- Category: Central America
Above: Petenia splendida, the Red Bay Snook. Photo by Rick Borstein.
Petenia splendida is a large, laterally compressed basket-mouthed predator first typed by Günther in 1862. According to Fishbase, this Central American fish is found on the Atlantic slope of Grijalva River in Mexico, Guatemala and Belize. The genus name Petenia splendida derives from the that fact that the first specimens were found in the Lago Peten basin in Guatemala. Petenia splendida is found in rivers and lakes in slower moving water primarily over mud and sand.
Male Petenia splendida reach lengths up to 18 to 20". Females are smaller, topping out at just over a foot. You'll need at least a 75-gallon tank to keep this fish. Strangely, although this fish gets very large, it isn't particularly aggressive or capable of producing a lot of damage to other fish. The mouth anatomy is designed to create suction to inhale prey and is delicate compared to the robust jaws of other Central and South American cichlids.
Two color varieties of Petenia splendida are known Green, also called silver, and Red. The common name for the Green/Silver variety is Bay Snook. The red variety takes the moniker Red Bay Snook. Although both color varieties were known to the hobby for some time, many many cichlid keepers had questions concerning the red variety. What evolutionary advantage could a bright red fish have in a predator rich environment?
Speaking at the 2005 American Cichlid Assocation Convention, Albert Klee recounted his trip in the 1970's to White Water Lagoon in Belize where the mystery was finally solved. In the wild, the red variety of Petenia splendida are quite rare, but were almost always found under a variety of water lilies with bright red undersides. Thus, the red variety actually blended into the environment!
Like many other predators, Petenia splendida is an intelligent fish. The fish always eagerly greeted me when I came in to the room. They would eat right out of my hand, sticking their large snouts out of the water.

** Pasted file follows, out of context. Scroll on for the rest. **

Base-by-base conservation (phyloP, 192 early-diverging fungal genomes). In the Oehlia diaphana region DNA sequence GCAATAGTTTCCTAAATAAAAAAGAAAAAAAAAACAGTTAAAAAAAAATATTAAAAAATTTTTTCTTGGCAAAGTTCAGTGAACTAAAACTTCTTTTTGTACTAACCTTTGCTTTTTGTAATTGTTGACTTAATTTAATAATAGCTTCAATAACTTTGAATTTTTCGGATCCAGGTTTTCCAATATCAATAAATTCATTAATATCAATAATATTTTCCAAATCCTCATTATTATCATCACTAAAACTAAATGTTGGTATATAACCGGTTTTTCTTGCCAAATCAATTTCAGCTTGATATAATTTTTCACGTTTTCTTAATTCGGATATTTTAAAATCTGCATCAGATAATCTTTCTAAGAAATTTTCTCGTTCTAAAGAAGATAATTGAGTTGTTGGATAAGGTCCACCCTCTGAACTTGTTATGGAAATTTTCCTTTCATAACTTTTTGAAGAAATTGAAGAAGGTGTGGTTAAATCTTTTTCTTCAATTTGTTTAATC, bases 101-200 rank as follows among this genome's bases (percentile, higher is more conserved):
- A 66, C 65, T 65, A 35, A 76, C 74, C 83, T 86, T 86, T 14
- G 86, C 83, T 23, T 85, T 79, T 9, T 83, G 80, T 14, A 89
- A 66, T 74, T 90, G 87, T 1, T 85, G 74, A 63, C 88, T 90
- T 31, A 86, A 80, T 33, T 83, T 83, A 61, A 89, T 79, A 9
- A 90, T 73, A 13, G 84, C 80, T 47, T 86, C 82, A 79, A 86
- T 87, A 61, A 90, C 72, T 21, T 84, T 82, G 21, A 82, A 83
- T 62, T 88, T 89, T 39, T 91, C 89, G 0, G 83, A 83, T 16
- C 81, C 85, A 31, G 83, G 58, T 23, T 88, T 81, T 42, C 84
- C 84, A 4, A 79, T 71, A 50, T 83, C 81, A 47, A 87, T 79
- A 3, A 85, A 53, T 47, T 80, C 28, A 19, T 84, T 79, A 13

Petenia splendida is a predator— it eats other fish! Petenia splendida is a basket-mouthed predator; its large, protrusible mouth allows it to swallow prey up to half its length.. In the aquarium, it eagerly takes both live and prepared foods. I fed my Petenia splendida Spectrum pellets and Tetra Cichlid Sticks. The occasional treat of live food such as goldfish, is appreciated.
Fellow hobbyists can make a real impression when speaking of their favorite fish. Long time GCCA member, Del Calhoun, often speaks fondly of Petenia splendida and wrote an article about the fish in the March 1999 issue of GCCA's Cichlid Chatter > 1999-003 March Issue (946.66 kB). Del is a big fan of the green/silver variety, but I always liked the coloration of the red.
At the 2004 ACA Convention in Denver, four three-inch Red Bay Snook came up in the silent auction. I won with a winning bid of $21 and they made the trip back to Chicago in fine shape. I placed the fish in a 90 gallon tank over a sand substrate. The tank was filtered by a Tidepool wet/dry filter and I performed regular partial water changes of 40–50% every week.
Petenia splendida can be difficult to sex, especially when small. I was very happy to see one individual grow quite a bit faster than the others. I was lucky to have one male and three females! When the male got up to about nine inches, he paired off with a 7" female. They cleaned a flat rock on one side of the tank and the female laid about 200 pink-tan eggs. The eggs wriggled after about three days and the fry were free-swiming at a week post spawn. I fed the babies newly hatched baby brine shrimp and they grew quickly.
My Petenia splendida were great parents. They kept the other fish at bay while raising the fry. I siphoned out the babies after a week and raised them separately. At two months, they were between 1/2" and 3/4" long.
This is not a fish you will often find at a retail pet shop. If you do find it, expect to pay $16-18 for a 3-inch specimen. Petenia splendida has lately become more available in the hobby. It can be found on several wholesalers lists on the web and I saw many specimens for sale at the 2005 ACA Convention.
Report October 2005 by Rick Borstein.